Walter Valesky, MD
van Etten ES, Kaushik K, van Zwet EW, Voigt S, van Walderveen MAA, van Buchem MA, Terwindt GM, Wermer MJH. Sensitivity of the Edinburgh Criteria for Lobar Intracerebral Hemorrhage in Hereditary Cerebral Amyloid Angiopathy. Stroke. 2020;51:3608–3612.
Limitations in our knowledge of cerebral amyloid angiopathy (CAA) persist due to relatively small study sample sizes and a requirement for pathological specimens to confirm a diagnosis. The Edinburgh criteria is the most recent decision instrument developed to assist in the pre-mortem diagnosis of this disorder. In their logistic regression model, Rodrigues et al. utilized genetic factors (APOE ε4 genotype) and computed tomography (CT) findings (finger-like projections and subarachnoid hemorrhage) to attain a high degree of sensitivity and specificity.1 However, their cohort relied on autopsy specimens for confirmation of moderate-to-severe CAA.
To this end, van Etten et al. recruited patients with Dutch-type CAA (D-CAA) for analysis. D-CAA, a hereditary variant of CAA, causes similar radiographic features as CAA with an accelerated clinical course, and most importantly, does not require a tissue-based confirmation. Using patients with D-CAA, the investigators evaluated the aforementioned CT variables in this validation study.
The authors enrolled one-hundred and seven CT scans from fifty-five patients with an acute, non-traumatic acute lobar intracerebral hemorrhage (ICH) on CT scan with D-CAA, confirmed by genetic testing or family history of the disorder. Two authors evaluated subarachnoid hemorrhage (SAH) and finger-like projections (FLP) on CT with high Cohen κ values of 0.84 and 0.94, respectively. Sensitivities, but not specificities, were calculated as only patients with D-CAA were recruited.
The mean age of 56 years was less than the original Edinburgh criteria (median age, 83) but consistent with a previous D-CAA-based validation study of the Boston criteria.2 SAH and FLP were present in 76% and 58% of CT scans, respectively. Patients demonstrating these findings on CT scans accounted for larger intracerebral hemorrhages than those without these findings. In patients with larger hemorrhages (volume >40ml), presence of both findings give a sensitivity of 81%, but in those with smaller hemorrhages (volume ~15ml), the sensitivities are less optimal (50%).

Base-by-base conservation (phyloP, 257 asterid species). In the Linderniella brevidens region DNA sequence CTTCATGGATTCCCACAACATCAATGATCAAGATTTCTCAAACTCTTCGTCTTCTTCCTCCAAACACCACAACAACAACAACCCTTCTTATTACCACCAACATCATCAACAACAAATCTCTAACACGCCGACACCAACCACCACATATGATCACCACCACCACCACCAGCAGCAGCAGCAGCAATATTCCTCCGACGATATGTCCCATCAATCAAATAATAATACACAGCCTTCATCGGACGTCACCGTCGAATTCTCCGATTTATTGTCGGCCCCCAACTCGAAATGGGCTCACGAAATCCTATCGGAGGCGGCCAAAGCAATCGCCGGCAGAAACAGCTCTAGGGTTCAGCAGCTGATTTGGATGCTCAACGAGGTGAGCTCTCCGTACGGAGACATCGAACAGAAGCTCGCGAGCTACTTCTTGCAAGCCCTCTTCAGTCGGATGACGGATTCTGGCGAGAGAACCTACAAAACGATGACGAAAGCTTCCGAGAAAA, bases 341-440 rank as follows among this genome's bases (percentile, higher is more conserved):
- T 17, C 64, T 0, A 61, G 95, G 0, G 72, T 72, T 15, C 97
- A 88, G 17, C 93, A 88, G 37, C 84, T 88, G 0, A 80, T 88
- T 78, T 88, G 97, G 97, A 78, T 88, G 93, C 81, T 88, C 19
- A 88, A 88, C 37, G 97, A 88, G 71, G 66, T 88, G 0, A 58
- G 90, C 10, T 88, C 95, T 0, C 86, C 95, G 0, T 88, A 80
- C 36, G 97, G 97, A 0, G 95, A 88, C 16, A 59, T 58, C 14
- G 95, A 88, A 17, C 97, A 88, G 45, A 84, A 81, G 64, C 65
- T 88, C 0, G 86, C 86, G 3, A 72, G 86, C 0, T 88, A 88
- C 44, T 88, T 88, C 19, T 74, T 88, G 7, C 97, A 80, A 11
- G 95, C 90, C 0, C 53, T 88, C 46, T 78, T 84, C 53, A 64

Overall, these findings demonstrate that in large intracerebral hemorrhages, one may obtain a relatively high degree of sensitivity by identification of finger-like projections and subarachnoid hemorrhage on CT in Dutch-type CAA patients. What is less clear is if the results of this cohort of D-CAA patients may be extrapolated to a larger group of patients with cerebral amyloid angiopathy experiencing intracerebral hemorrhage at a more advanced age. In the original Edinburgh criteria, SAH and FLP were prevalent in 89% and 39%, respectively, of moderate or severe CAA in those undergoing research autopsy. These numbers compare somewhat favorably with van Etten et al.’s cohort but leave open the desire for more consistent findings in identifying patients with CAA using non-invasive methods. Only then will we be able to make more well-informed treatment decisions in order to prevent recurrent intracerebral hemorrhages.
1. Rodrigues MA, Samarasekera N, Lerpiniere C, et al. The Edinburgh CT and genetic diagnostic criteria for lobar intracerebral haemorrhage associated with cerebral amyloid angiopathy: model development and diagnostic test accuracy study. The Lancet Neurology. 2018;17(3):232-240. doi:10.1016/S1474-4422(18)30006-1
2. van Rooden S, van der Grond J, van den Boom R, et al. Descriptive Analysis of the Boston Criteria Applied to a Dutch-Type Cerebral Amyloid Angiopathy Population. Stroke. 2009;40(9):3022-3027. doi:10.1161/STROKEAHA.109.554378